Kiley also took issue with the quality of DiNatale’s work. Asked if he believed the UMass poll is “done on the cheap,” he responded, “I think it probably is, yeah. I think it probably is. And I… well, whatever.” When told that DiNatale had challenged the view that good quality polls tend to cost more, Kiley responded, “I’m tempted to say I rest my case.” He then added, “Lou’s an old friend who’s found himself in this business, so I guess I have to start thinking of him as a pollster.” He conceded that the UMass poll “has evolved into a more serious effort… I think people tend to look at it more seriously than they did a couple of years ago.”

DiNatale insists he spends about the same to develop and conduct a poll as Kiley does, but that Kiley charges more because his company–unlike UMass–exists to make a profit. DiNatale said Kiley might charge from $12,000 to $15,000 for a poll UMass could do for $8,500. “Theirs are expensive because Tom’s expensive,” he said.

In a later interview, Kiley said he sometimes charges clients “as low as $8,000, depending on the circumstances.” He amended his remark about the UMass poll being done “on the cheap,” and said the gap between his costs and DiNatale’s may be less than he thought.

Polling’s pitfalls

Competitive jibes aside, the pollsters’ disagreements raise the key question: What makes for “high quality” polling? And how are those of us outside the profession to tell the difference between good polls and lousy ones?

I found Boston pollsters to be uninterested in wide-ranging critiques of their craft. When asked about the major problems facing pollsters these days, most of them spoke about “non-response” rates – telemarketing is making it harder for pollsters to get willing respondents on the phone. (See box, page 53.) But in their own circles, polling professionals are constantly discussing what can go wrong–what does go wrong–in their business. Very little of this discussion finds its way into mainstream newspapers–which do not want to debunk the polling they’ve become addicted to–with the notable exception of Richard Morin’s “What Americans Think” column in the Washington Post.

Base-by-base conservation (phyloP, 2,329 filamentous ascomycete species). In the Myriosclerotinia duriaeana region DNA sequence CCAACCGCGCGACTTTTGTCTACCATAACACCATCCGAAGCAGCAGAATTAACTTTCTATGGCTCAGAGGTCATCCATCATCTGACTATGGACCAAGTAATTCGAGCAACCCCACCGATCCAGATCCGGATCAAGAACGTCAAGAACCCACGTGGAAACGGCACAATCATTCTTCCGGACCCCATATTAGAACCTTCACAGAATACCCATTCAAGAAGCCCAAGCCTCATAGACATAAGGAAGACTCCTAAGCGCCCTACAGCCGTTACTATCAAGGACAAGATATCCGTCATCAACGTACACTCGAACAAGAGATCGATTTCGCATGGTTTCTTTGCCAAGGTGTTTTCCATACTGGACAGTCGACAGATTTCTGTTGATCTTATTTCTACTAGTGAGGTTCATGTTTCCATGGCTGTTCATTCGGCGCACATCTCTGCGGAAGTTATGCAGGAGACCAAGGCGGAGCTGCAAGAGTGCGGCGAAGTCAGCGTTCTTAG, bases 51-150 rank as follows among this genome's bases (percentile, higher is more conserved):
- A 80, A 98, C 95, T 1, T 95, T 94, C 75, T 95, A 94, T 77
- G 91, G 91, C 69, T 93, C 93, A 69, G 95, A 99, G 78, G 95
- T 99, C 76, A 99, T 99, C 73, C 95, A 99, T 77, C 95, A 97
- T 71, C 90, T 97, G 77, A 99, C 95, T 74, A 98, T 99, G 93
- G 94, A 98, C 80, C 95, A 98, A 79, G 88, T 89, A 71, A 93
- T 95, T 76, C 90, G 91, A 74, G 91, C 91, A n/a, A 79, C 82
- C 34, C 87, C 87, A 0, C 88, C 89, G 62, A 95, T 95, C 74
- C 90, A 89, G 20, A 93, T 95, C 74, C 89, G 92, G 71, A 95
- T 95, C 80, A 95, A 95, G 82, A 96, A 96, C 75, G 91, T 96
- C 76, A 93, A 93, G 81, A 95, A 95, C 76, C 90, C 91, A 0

Morin recently quoted Kathy Frankovic, director of polling at CBS News, discussing the “arrogance” that she believes undermines pollsters’ credibility. “Even when we know our methods cannot produce precision, we allow those who read or use our results to think they do,” Frankovic said. Indeed, pollsters know better than anyone else how many factors there are that can produce unreliable results–and most concede that the much-discussed “sampling error” is the least of their worries.

Most pollsters concede that “sampling error” is the least of their worries.